Effects of the flipped classroom instructional strategy on students’ learning outcomes: a meta-analysis

  • Li Cheng
  • Albert D. RitzhauptEmail author
  • Pavlo Antonenko
Research Article


The flipped classroom instructional strategy is thought to be a good way to structure learning experiences to improve student learning outcomes. Many studies have been conducted to examine the effects of flipped classroom on student learning outcomes compared to the traditional classroom, but the results were inconclusive. The purpose of this study was to examine the overall effect of the flipped classroom instructional strategy on student learning outcomes in relation to a set of moderating variables including student levels, publication types, study durations, and subject area. This meta-analysis examined studies that compared classrooms that used the flipped classroom instructional strategy and classrooms that did not. Seventeen databases were searched to identify literature meeting our inclusion criteria and resulted in 55 publications with 115 effect size comparisons on cognitive student learning outcomes published between 2000 and 2016. Overall, we found a statistically significant effect size (g = 0.193; p < .001; with a 95% confidence interval of 0.113–0.274) in favor of the flipped classroom instructional strategy. The effect size data were normally distributed and exhibited statistically significant heterogeneity. The effect sizes were significantly moderated by subject area such as mathematics, science, social sciences, engineering, arts and humanities, health, and business. No evidence of publication bias was detected in these data. A full discussion of the findings and implications for educational practice and research were provided.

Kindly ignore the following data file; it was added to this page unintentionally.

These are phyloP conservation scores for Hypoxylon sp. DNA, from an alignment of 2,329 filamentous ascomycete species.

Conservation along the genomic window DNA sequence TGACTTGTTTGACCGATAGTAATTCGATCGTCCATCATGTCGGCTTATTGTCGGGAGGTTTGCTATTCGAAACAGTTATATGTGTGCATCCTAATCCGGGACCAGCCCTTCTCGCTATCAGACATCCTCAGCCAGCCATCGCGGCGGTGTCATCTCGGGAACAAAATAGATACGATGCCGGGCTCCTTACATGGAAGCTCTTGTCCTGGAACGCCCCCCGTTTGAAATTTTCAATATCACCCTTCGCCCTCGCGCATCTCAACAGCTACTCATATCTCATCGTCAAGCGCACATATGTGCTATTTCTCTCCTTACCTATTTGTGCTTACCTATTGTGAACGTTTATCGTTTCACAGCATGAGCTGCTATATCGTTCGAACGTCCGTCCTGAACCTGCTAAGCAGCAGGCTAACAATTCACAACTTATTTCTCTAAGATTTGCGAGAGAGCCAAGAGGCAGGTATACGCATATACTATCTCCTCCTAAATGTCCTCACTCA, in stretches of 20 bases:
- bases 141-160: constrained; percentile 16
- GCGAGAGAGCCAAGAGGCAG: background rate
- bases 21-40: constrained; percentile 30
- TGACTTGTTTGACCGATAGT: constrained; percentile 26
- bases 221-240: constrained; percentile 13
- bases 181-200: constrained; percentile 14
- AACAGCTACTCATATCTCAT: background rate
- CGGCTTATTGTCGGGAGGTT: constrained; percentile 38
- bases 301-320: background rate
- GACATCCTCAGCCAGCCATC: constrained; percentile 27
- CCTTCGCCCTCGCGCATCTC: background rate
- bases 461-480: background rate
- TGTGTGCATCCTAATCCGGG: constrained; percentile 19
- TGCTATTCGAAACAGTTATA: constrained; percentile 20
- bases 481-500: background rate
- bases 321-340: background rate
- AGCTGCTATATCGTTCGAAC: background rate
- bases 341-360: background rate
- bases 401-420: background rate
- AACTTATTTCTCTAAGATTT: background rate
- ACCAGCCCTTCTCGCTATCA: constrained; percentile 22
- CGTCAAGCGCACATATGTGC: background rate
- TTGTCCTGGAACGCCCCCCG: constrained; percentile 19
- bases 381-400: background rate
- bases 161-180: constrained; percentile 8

Flipped classroom Blended learning Active learning Meta-analysis Cognitive learning outcomes 



This study was not funded by any grants or contracts.

Compliance with ethical standards

Conflict of interest

The authors declare that they have no conflict of interest.


References marked with an asterisk indicate studies that are included in the meta-analysis

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© Association for Educational Communications and Technology 2018

Authors and Affiliations

  • Li Cheng
    • 1
  • Albert D. Ritzhaupt
    • 1
    Email author
  • Pavlo Antonenko
    • 1
  1. 1.School of Teaching and Learning, College of EducationUniversity of FloridaGainesvilleUSA

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